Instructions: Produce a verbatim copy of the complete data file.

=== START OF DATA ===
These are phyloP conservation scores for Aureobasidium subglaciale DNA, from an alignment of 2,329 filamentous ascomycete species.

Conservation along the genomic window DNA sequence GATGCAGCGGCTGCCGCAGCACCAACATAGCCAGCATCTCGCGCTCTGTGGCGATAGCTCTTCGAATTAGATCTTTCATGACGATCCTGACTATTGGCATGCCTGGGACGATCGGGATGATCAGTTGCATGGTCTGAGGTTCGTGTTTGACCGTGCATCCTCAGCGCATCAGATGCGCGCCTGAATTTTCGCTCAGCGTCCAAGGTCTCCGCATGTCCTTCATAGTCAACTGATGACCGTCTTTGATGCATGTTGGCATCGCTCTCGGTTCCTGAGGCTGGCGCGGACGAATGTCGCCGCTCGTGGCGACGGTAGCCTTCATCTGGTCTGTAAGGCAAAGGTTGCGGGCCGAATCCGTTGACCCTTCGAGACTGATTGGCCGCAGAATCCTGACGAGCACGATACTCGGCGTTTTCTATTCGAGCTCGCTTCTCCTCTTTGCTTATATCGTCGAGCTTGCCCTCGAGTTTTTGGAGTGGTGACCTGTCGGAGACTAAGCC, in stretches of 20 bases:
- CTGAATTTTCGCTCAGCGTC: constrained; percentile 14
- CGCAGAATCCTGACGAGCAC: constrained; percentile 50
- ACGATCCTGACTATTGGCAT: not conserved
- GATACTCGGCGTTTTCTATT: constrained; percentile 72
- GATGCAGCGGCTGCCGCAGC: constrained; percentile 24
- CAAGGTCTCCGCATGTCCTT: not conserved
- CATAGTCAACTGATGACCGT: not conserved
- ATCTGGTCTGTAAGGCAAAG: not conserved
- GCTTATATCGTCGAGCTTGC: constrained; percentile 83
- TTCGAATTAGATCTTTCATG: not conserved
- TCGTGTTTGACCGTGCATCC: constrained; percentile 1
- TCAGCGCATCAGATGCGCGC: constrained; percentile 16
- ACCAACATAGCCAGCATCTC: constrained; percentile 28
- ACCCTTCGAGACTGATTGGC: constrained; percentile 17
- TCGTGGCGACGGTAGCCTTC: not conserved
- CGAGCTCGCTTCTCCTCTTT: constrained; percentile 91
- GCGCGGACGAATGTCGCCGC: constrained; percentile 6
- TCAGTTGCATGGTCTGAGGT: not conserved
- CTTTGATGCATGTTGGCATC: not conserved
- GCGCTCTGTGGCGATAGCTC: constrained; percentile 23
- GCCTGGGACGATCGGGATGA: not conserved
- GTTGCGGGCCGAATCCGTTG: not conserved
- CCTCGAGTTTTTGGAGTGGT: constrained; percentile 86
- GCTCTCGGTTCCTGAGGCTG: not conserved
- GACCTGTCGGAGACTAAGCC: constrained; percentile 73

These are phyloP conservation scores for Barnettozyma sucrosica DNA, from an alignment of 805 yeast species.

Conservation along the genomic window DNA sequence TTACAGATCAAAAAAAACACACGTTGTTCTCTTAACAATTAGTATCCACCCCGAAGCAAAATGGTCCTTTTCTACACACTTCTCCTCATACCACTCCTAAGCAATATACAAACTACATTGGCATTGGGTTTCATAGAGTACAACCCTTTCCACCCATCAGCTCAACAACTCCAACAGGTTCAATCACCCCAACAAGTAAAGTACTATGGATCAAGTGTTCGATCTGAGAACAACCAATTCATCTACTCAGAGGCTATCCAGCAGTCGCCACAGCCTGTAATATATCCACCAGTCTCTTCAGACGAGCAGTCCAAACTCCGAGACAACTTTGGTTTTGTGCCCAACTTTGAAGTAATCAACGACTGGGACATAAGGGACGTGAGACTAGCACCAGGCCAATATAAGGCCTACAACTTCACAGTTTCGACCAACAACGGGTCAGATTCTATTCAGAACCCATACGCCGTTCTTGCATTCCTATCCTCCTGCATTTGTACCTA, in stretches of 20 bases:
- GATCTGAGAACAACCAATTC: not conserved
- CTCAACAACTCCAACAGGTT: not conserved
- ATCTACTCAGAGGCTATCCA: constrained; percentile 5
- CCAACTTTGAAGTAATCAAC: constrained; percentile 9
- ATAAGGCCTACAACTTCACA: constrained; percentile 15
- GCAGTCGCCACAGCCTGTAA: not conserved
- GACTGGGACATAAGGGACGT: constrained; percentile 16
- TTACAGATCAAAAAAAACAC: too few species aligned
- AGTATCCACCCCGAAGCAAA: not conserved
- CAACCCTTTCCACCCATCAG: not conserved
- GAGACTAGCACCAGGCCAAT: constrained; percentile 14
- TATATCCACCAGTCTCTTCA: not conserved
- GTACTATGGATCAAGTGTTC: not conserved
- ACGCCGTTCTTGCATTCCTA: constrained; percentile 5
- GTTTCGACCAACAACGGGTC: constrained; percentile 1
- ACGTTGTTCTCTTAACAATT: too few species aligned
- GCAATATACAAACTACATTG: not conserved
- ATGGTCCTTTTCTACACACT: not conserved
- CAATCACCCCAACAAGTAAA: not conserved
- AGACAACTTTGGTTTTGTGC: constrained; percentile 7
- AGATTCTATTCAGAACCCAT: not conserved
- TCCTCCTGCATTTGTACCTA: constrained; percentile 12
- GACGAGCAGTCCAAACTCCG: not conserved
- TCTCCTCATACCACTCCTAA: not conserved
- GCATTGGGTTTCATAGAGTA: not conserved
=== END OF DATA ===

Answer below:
These are phyloP conservation scores for Aureobasidium subglaciale DNA, from an alignment of 2,329 filamentous ascomycete species.

Conservation along the genomic window DNA sequence GATGCAGCGGCTGCCGCAGCACCAACATAGCCAGCATCTCGCGCTCTGTGGCGATAGCTCTTCGAATTAGATCTTTCATGACGATCCTGACTATTGGCATGCCTGGGACGATCGGGATGATCAGTTGCATGGTCTGAGGTTCGTGTTTGACCGTGCATCCTCAGCGCATCAGATGCGCGCCTGAATTTTCGCTCAGCGTCCAAGGTCTCCGCATGTCCTTCATAGTCAACTGATGACCGTCTTTGATGCATGTTGGCATCGCTCTCGGTTCCTGAGGCTGGCGCGGACGAATGTCGCCGCTCGTGGCGACGGTAGCCTTCATCTGGTCTGTAAGGCAAAGGTTGCGGGCCGAATCCGTTGACCCTTCGAGACTGATTGGCCGCAGAATCCTGACGAGCACGATACTCGGCGTTTTCTATTCGAGCTCGCTTCTCCTCTTTGCTTATATCGTCGAGCTTGCCCTCGAGTTTTTGGAGTGGTGACCTGTCGGAGACTAAGCC, in stretches of 20 bases:
- CTGAATTTTCGCTCAGCGTC: constrained; percentile 14
- CGCAGAATCCTGACGAGCAC: constrained; percentile 50
- ACGATCCTGACTATTGGCAT: not conserved
- GATACTCGGCGTTTTCTATT: constrained; percentile 72
- GATGCAGCGGCTGCCGCAGC: constrained; percentile 24
- CAAGGTCTCCGCATGTCCTT: not conserved
- CATAGTCAACTGATGACCGT: not conserved
- ATCTGGTCTGTAAGGCAAAG: not conserved
- GCTTATATCGTCGAGCTTGC: constrained; percentile 83
- TTCGAATTAGATCTTTCATG: not conserved
- TCGTGTTTGACCGTGCATCC: constrained; percentile 1
- TCAGCGCATCAGATGCGCGC: constrained; percentile 16
- ACCAACATAGCCAGCATCTC: constrained; percentile 28
- ACCCTTCGAGACTGATTGGC: constrained; percentile 17
- TCGTGGCGACGGTAGCCTTC: not conserved
- CGAGCTCGCTTCTCCTCTTT: constrained; percentile 91
- GCGCGGACGAATGTCGCCGC: constrained; percentile 6
- TCAGTTGCATGGTCTGAGGT: not conserved
- CTTTGATGCATGTTGGCATC: not conserved
- GCGCTCTGTGGCGATAGCTC: constrained; percentile 23
- GCCTGGGACGATCGGGATGA: not conserved
- GTTGCGGGCCGAATCCGTTG: not conserved
- CCTCGAGTTTTTGGAGTGGT: constrained; percentile 86
- GCTCTCGGTTCCTGAGGCTG: not conserved
- GACCTGTCGGAGACTAAGCC: constrained; percentile 73

These are phyloP conservation scores for Barnettozyma sucrosica DNA, from an alignment of 805 yeast species.

Conservation along the genomic window DNA sequence TTACAGATCAAAAAAAACACACGTTGTTCTCTTAACAATTAGTATCCACCCCGAAGCAAAATGGTCCTTTTCTACACACTTCTCCTCATACCACTCCTAAGCAATATACAAACTACATTGGCATTGGGTTTCATAGAGTACAACCCTTTCCACCCATCAGCTCAACAACTCCAACAGGTTCAATCACCCCAACAAGTAAAGTACTATGGATCAAGTGTTCGATCTGAGAACAACCAATTCATCTACTCAGAGGCTATCCAGCAGTCGCCACAGCCTGTAATATATCCACCAGTCTCTTCAGACGAGCAGTCCAAACTCCGAGACAACTTTGGTTTTGTGCCCAACTTTGAAGTAATCAACGACTGGGACATAAGGGACGTGAGACTAGCACCAGGCCAATATAAGGCCTACAACTTCACAGTTTCGACCAACAACGGGTCAGATTCTATTCAGAACCCATACGCCGTTCTTGCATTCCTATCCTCCTGCATTTGTACCTA, in stretches of 20 bases:
- GATCTGAGAACAACCAATTC: not conserved
- CTCAACAACTCCAACAGGTT: not conserved
- ATCTACTCAGAGGCTATCCA: constrained; percentile 5
- CCAACTTTGAAGTAATCAAC: constrained; percentile 9
- ATAAGGCCTACAACTTCACA: constrained; percentile 15
- GCAGTCGCCACAGCCTGTAA: not conserved
- GACTGGGACATAAGGGACGT: constrained; percentile 16
- TTACAGATCAAAAAAAACAC: too few species aligned
- AGTATCCACCCCGAAGCAAA: not conserved
- CAACCCTTTCCACCCATCAG: not conserved
- GAGACTAGCACCAGGCCAAT: constrained; percentile 14
- TATATCCACCAGTCTCTTCA: not conserved
- GTACTATGGATCAAGTGTTC: not conserved
- ACGCCGTTCTTGCATTCCTA: constrained; percentile 5
- GTTTCGACCAACAACGGGTC: constrained; percentile 1
- ACGTTGTTCTCTTAACAATT: too few species aligned
- GCAATATACAAACTACATTG: not conserved
- ATGGTCCTTTTCTACACACT: not conserved
- CAATCACCCCAACAAGTAAA: not conserved
- AGACAACTTTGGTTTTGTGC: constrained; percentile 7
- AGATTCTATTCAGAACCCAT: not conserved
- TCCTCCTGCATTTGTACCTA: constrained; percentile 12
- GACGAGCAGTCCAAACTCCG: not conserved
- TCTCCTCATACCACTCCTAA: not conserved
- GCATTGGGTTTCATAGAGTA: not conserved